- Consolidation in the supplier base
Home textiles (Exports)
- India has a good market share
- China is losing market share and India is gaining market share
The Indian textile industry is expected to grow at a CAGR of 10% in the next 5 yrs. On the other hand, the growth rate of global textile is low. The growth for Indian companies would come from gaining market share which has been started to be visible in the quarterly results.
ii. Stringent environment norms in China along with trade war to limit production. Sector benefit:
2. Metals sector
China governs the global price mechanism of many metals. Any change in demand and supply there changes the investment scenario and business environment in the rest of the world.
Recent policies in China helping other competitive countries to grow:
- With effect from 1st May 2021, all export rebates applicable (9-13% VAT rebates) are withdrawn.
- The booming Chinese economy (GDP to grow by 7.5-8.5% over 2020) is exhibiting all signs of growing steel demand as merchandise exports are up, consumer spending is on the rise and the capex is substantial.
- The country is looking at imposing an export duty of 10-25% on steel products including Hot-Rolled Coil.
For instance: India has a competitive advantage in steel and aluminium on account of an adequate supply of raw materials and a growing market for finished goods. Hence, it can remain competitive globally on the backdrop of China reducing the production of these metals. Also, due to ESG concerns, the capex in China for primary metal production is not in sync with the demand leading to higher prices.
Currently, the sector is getting benefited by strong price realisation in the domestic and export markets. It saw the highest ever quarterly earnings of Rs. 33,700 cr and contributed to 45% of incremental PAT in Q1 FY2022.
Government initiatives in specialty steel
India: heavily import-dependent, out of the 6.7 mn tonnes of steel imported, around 4 mn tonnes is specialty steel. The PLI scheme for the specialty steel industry will apply for a 5-yr period from 2023-24 onwards. It is expected to bring in an investment of approximately Rs. 40,000 cr and capacity addition of 25 mn tonnes for specialty steel.
3. Specialty chemicals
With a 35% market share in global exports, China is slowly losing its momentum due to changes in trade dynamics and stringent environment norms. This will help India increase its global market share from 3% to 9% as expected in the coming decade due to growth in the end-user market, higher exports (shutdown of plants in China). Specialty chemicals constitutes about 18% of the total chemical industry in India.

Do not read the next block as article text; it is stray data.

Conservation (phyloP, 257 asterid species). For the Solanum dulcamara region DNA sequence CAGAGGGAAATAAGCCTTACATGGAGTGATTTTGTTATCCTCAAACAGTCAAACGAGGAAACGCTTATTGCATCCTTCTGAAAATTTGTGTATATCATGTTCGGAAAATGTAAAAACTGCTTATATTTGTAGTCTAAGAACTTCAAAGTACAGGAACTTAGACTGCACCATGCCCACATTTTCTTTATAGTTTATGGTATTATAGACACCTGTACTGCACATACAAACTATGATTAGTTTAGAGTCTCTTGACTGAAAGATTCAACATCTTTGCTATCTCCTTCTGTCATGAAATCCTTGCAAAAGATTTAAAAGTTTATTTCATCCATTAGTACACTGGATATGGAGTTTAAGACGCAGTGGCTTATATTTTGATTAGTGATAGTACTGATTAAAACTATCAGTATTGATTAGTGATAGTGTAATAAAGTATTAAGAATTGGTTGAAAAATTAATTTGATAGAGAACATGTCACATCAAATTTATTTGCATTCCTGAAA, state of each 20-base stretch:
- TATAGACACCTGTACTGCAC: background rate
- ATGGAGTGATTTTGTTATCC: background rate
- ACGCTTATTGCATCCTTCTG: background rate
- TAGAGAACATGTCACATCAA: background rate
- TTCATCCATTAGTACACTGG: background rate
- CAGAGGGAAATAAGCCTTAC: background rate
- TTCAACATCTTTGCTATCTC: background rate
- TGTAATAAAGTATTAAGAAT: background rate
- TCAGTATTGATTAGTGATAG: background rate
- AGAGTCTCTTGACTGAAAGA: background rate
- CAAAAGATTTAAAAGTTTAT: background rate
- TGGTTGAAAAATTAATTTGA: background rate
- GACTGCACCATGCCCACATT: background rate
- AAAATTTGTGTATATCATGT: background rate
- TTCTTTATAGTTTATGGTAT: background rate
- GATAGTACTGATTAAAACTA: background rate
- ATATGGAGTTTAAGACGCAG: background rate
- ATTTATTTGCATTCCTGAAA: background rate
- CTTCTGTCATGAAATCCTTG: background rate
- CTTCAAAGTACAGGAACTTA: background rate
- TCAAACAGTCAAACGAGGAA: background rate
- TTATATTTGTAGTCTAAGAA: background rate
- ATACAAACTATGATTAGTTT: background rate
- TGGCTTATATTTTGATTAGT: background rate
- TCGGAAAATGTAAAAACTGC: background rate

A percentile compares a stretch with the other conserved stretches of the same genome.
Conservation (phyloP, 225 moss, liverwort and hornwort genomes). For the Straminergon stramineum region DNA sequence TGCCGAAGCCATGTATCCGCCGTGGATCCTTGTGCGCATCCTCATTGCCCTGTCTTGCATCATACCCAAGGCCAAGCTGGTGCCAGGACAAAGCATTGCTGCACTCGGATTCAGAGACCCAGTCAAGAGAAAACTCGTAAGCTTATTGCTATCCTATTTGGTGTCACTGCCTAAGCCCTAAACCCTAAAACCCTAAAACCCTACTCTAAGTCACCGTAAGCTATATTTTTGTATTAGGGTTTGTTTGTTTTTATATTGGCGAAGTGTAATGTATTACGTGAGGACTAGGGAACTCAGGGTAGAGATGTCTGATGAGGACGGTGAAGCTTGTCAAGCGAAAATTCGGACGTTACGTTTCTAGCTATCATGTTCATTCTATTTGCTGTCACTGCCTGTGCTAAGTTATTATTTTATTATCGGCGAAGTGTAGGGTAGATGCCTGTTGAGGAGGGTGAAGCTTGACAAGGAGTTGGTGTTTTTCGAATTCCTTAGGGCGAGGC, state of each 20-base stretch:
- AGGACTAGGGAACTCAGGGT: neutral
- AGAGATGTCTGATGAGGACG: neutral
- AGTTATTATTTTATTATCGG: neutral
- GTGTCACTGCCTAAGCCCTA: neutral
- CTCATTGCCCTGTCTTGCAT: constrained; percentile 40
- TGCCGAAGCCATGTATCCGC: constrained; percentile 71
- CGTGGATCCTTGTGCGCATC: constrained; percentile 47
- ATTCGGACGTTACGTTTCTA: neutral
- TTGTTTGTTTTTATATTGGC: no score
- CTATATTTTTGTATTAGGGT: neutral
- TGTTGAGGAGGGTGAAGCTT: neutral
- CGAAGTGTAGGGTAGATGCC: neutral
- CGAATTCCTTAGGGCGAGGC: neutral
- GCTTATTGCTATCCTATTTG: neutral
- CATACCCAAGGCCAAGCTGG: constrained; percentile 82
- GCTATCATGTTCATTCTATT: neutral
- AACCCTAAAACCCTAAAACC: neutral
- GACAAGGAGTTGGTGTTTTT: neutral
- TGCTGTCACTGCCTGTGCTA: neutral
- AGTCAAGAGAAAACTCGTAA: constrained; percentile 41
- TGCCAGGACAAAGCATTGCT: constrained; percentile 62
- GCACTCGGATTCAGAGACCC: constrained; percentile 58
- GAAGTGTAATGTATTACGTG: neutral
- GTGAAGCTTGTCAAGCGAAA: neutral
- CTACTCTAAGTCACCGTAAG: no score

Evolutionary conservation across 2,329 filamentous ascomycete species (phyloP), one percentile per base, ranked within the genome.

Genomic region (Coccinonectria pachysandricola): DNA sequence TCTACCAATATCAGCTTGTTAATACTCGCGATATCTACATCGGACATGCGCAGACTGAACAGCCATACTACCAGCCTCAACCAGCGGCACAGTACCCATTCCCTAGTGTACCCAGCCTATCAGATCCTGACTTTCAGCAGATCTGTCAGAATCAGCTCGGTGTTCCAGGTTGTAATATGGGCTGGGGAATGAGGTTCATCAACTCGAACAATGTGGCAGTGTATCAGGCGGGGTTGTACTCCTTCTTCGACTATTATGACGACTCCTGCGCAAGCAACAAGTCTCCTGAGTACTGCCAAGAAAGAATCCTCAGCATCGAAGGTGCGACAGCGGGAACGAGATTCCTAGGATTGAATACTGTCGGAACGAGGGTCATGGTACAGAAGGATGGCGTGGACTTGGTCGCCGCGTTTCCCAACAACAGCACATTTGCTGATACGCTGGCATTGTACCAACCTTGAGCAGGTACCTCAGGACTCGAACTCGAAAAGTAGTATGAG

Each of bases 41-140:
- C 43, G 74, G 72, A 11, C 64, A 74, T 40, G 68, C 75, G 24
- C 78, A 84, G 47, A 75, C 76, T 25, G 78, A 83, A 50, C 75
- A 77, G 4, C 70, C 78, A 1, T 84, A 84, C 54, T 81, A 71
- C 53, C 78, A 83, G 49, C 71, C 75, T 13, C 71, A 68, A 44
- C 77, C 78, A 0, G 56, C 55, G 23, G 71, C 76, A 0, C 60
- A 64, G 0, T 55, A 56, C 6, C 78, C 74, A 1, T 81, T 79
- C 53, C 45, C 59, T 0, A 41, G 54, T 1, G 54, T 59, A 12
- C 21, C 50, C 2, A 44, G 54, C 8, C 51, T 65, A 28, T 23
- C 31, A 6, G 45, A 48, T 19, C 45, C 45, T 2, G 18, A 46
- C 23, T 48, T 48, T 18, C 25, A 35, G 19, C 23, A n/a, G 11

The Indian chemical industry grew by 11.7% CAGR over CY 2015-20 and is valued at around $32 bn. It is expected to grow at a CAGR of 12.4% in the next 5 yrs.
4. Pharmaceuticals: China plus one and localisation at play
- Generic medicines: 20% share in global supply by volume
- Highest number of US-FDA compliant Pharma plants outside of USA
- Expected to reach $65 bn by 2024, and ~$120-130 bn by 2030 (currently valued at $41.7bn)
- Pharmaceutical industry growth rate 10-12%
- Cost of manufacturing ~33% lower than western markets
- The API industry is the third’s world largest
Tailwinds in the API segment: It is estimated that Chinese manufacturers make around 40% of all APIs used worldwide and that China and India are the sources of 75-80% of the APIs imported to the US. The number of Chinese facilities producing APIs for the US market has increased over the past decade for cost savings and less stringent environmental regulations. Management interviews and results show that the theme is playing very evidently.
5. Electronic manufacturing: Localisation at play
Government initiatives towards import substitution augur well for this sector to register an expected CAGR of 30% over the next 5 yrs. India has proved its excellence to become a leading manufacturer of mobile phones in recent years, albeit more as an assembler and are getting slowly integrated into global value chains.